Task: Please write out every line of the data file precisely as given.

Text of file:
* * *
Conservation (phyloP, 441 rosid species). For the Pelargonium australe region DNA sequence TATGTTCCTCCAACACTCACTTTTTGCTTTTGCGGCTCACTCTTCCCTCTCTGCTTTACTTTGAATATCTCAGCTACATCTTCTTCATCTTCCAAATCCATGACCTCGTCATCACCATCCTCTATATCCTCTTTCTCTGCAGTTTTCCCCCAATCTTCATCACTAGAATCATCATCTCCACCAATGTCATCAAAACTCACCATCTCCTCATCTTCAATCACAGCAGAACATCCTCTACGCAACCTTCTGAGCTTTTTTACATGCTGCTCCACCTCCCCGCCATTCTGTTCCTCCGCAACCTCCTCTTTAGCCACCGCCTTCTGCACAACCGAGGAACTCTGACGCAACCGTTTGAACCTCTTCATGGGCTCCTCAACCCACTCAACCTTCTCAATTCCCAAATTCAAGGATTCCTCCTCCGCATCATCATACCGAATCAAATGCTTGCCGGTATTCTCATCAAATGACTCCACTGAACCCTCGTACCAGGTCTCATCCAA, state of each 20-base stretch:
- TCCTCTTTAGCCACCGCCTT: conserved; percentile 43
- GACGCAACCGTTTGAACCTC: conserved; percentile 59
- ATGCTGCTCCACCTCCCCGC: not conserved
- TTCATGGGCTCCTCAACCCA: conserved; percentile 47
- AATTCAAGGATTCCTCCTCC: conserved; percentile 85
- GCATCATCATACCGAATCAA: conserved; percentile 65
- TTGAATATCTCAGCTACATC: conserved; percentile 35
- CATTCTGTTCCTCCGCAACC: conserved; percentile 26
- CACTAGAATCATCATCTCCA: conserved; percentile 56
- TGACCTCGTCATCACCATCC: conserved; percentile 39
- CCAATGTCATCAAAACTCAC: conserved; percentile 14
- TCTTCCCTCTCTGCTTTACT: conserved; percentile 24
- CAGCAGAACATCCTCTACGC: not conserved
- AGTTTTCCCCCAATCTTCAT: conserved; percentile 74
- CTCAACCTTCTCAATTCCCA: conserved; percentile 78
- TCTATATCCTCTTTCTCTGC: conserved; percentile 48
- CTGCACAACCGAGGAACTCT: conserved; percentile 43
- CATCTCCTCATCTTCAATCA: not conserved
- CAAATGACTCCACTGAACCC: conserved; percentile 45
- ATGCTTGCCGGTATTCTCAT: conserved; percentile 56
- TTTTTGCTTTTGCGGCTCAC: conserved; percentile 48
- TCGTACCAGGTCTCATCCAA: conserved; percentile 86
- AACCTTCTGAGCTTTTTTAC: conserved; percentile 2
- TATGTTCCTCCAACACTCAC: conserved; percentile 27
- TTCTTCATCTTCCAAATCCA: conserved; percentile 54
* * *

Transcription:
Conservation (phyloP, 441 rosid species). For the Pelargonium australe region DNA sequence TATGTTCCTCCAACACTCACTTTTTGCTTTTGCGGCTCACTCTTCCCTCTCTGCTTTACTTTGAATATCTCAGCTACATCTTCTTCATCTTCCAAATCCATGACCTCGTCATCACCATCCTCTATATCCTCTTTCTCTGCAGTTTTCCCCCAATCTTCATCACTAGAATCATCATCTCCACCAATGTCATCAAAACTCACCATCTCCTCATCTTCAATCACAGCAGAACATCCTCTACGCAACCTTCTGAGCTTTTTTACATGCTGCTCCACCTCCCCGCCATTCTGTTCCTCCGCAACCTCCTCTTTAGCCACCGCCTTCTGCACAACCGAGGAACTCTGACGCAACCGTTTGAACCTCTTCATGGGCTCCTCAACCCACTCAACCTTCTCAATTCCCAAATTCAAGGATTCCTCCTCCGCATCATCATACCGAATCAAATGCTTGCCGGTATTCTCATCAAATGACTCCACTGAACCCTCGTACCAGGTCTCATCCAA, state of each 20-base stretch:
- TCCTCTTTAGCCACCGCCTT: conserved; percentile 43
- GACGCAACCGTTTGAACCTC: conserved; percentile 59
- ATGCTGCTCCACCTCCCCGC: not conserved
- TTCATGGGCTCCTCAACCCA: conserved; percentile 47
- AATTCAAGGATTCCTCCTCC: conserved; percentile 85
- GCATCATCATACCGAATCAA: conserved; percentile 65
- TTGAATATCTCAGCTACATC: conserved; percentile 35
- CATTCTGTTCCTCCGCAACC: conserved; percentile 26
- CACTAGAATCATCATCTCCA: conserved; percentile 56
- TGACCTCGTCATCACCATCC: conserved; percentile 39
- CCAATGTCATCAAAACTCAC: conserved; percentile 14
- TCTTCCCTCTCTGCTTTACT: conserved; percentile 24
- CAGCAGAACATCCTCTACGC: not conserved
- AGTTTTCCCCCAATCTTCAT: conserved; percentile 74
- CTCAACCTTCTCAATTCCCA: conserved; percentile 78
- TCTATATCCTCTTTCTCTGC: conserved; percentile 48
- CTGCACAACCGAGGAACTCT: conserved; percentile 43
- CATCTCCTCATCTTCAATCA: not conserved
- CAAATGACTCCACTGAACCC: conserved; percentile 45
- ATGCTTGCCGGTATTCTCAT: conserved; percentile 56
- TTTTTGCTTTTGCGGCTCAC: conserved; percentile 48
- TCGTACCAGGTCTCATCCAA: conserved; percentile 86
- AACCTTCTGAGCTTTTTTAC: conserved; percentile 2
- TATGTTCCTCCAACACTCAC: conserved; percentile 27
- TTCTTCATCTTCCAAATCCA: conserved; percentile 54